But here rises the issue of journalistic ethics. I, as a journalist and editor, have my conversation, and let those who are in the political domain, but who think that they are dealing with journalism, stay confused.

In fact, we thought about this a lot and we find it pointless to spend time on that now.

After all, television stopped being relevant long ago. The audience not only doesn’t watch television, but they also know that even if they do show something, they aren’t going to believe it.

Are you ready to face tricks of information manipulation which will be targeted to discredit the movement?

None of them are new. For example, they can show provocateurs breaking streetlights on television and say that they are supporters of our movement. Or show that they have punctured the tires of any car, and say that it was, once again, done by our supporters. Or show that Nikol Pashinyan had a two second conversation with a police officer, and that scene will circulate hundreds of times on different channels.

Of course, in some areas these manipulations might have an impact.

In any case, minor steps will be taken, and in a broader sense, they cannot discredit us because the state of affairs has changed.

Ten years ago, when the Public TV station demonized the movements of the opposition party for months on end, and there were no alternative sources of information (even cellular connections were very weak), both police officers and people in the army watched only Public TV.  

And as a result, they were depending on that narrative. In closed domains, they became prisoners of that narrative.

Today, however, that information blockade is cracked, and the authorities understand that all too well. They simply have no other option. What can they do? Close YouTube and Facebook?

They can try…

Then it will turn out that we have a dictatorship worthy of Turkmenistan.

Our reality is very similar to the years of the Brezhnev stagnation, the only difference is that those speaking against the authorities are not doing so from their kitchens, but in areas that are visible to everyone.

There is no longer a need to conduct kitchen opposition. They watch TV to understand what the lies are, then come out onto the streets and via direct communication get information about what is really happening.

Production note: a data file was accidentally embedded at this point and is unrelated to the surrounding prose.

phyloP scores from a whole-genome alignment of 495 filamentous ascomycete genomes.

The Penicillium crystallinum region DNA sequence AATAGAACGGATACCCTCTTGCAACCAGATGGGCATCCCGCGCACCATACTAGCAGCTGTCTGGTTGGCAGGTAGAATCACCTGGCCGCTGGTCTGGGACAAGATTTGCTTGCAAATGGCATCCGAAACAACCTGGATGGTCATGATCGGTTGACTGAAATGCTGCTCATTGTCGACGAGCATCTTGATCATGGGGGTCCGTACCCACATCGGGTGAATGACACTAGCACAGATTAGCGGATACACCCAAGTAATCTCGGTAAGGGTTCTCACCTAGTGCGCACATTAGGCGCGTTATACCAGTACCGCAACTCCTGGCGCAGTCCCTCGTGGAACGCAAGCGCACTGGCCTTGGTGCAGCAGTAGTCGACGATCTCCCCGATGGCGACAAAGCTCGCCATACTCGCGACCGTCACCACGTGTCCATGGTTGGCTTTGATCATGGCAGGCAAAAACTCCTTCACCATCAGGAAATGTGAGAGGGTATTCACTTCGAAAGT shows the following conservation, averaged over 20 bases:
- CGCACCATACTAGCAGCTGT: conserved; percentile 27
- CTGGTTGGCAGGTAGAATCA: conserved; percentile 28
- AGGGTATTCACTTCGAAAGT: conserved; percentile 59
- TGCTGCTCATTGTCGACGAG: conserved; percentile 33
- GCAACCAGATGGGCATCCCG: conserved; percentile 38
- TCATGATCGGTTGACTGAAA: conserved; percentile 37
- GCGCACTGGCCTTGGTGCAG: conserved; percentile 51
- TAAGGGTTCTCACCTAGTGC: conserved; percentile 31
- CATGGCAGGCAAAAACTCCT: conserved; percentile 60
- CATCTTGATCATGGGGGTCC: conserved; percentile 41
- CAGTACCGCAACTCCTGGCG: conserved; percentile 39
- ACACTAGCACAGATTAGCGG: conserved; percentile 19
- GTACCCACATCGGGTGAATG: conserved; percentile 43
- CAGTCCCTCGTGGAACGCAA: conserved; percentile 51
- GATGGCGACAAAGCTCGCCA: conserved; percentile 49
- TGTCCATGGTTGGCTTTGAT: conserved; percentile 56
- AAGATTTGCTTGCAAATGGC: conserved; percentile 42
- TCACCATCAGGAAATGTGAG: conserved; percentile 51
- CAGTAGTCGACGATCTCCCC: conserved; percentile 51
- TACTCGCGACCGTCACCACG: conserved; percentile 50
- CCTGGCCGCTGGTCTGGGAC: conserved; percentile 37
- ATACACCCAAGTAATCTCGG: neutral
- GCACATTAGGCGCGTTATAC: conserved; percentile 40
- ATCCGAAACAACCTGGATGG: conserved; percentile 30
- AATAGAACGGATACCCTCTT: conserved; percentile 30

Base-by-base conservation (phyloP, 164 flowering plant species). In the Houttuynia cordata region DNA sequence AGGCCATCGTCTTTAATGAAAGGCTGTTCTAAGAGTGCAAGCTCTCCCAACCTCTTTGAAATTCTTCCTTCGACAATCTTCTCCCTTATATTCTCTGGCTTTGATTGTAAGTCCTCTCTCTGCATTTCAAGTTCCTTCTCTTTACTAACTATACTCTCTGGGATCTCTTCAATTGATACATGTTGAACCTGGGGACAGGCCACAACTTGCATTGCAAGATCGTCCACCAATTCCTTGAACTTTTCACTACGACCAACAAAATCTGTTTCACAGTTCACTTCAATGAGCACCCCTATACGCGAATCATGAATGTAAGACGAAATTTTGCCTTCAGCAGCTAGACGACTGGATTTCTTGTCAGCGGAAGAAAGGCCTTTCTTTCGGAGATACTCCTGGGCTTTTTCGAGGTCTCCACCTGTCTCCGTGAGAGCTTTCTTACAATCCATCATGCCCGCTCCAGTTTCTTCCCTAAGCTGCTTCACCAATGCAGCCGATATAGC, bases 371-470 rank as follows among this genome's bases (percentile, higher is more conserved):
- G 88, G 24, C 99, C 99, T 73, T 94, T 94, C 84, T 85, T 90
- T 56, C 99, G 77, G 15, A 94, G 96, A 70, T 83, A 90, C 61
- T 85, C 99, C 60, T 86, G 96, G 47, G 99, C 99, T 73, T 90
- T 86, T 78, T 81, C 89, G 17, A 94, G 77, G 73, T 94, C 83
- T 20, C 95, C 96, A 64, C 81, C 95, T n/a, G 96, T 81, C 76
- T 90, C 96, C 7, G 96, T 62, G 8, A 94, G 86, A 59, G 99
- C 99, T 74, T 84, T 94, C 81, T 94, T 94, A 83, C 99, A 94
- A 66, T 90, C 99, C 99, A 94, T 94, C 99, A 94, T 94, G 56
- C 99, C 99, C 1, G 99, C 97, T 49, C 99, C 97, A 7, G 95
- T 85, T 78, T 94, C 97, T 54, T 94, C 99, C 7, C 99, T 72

In 2007-2008, the opposition was forced to call out against watching Haylur, now there is no need. The problem has been solved by the Internet, and now you cannot find one person in the square that is not recording. For example at night, the light emanating from the smartphones at the rally was a demonstration of power.

And God forbid, that we will be forced to go back to declaring a state of emergency by means of limiting information.

We acknowledge, that they are fairly competent and they correctly assess the situation, and Serzh Sargsyan is a good crisis manager, but he prefers to acknowledge only what he considers desirable.

The meetings, the marches will also have gravity, attractive and tempting energy, physical traces in the city, not only online. In a word, become desirable.

Yes, they should be desirable, but not for everyone, but for those who are found in the information bubble.

During our movement we have always thought of image marks and the creation of that background of excitement.

We have painted graffiti on almost 90% of the streets in the center of Yerevan, using the hashtag #RejectSerzh, which quickly disappeared after only a few hours, by being painted over with white paint.

Our hope is the realization of the tactics adopted long ago by the Armenian Revolutionary Federation party, with ideological concentration and decentralization of activities.

This is organized chaos, and we have slowly begun to gain experience in it. If it is not achieved using the straight path, we are forced to take indirect paths.

Interview by Nune Hakhverdyan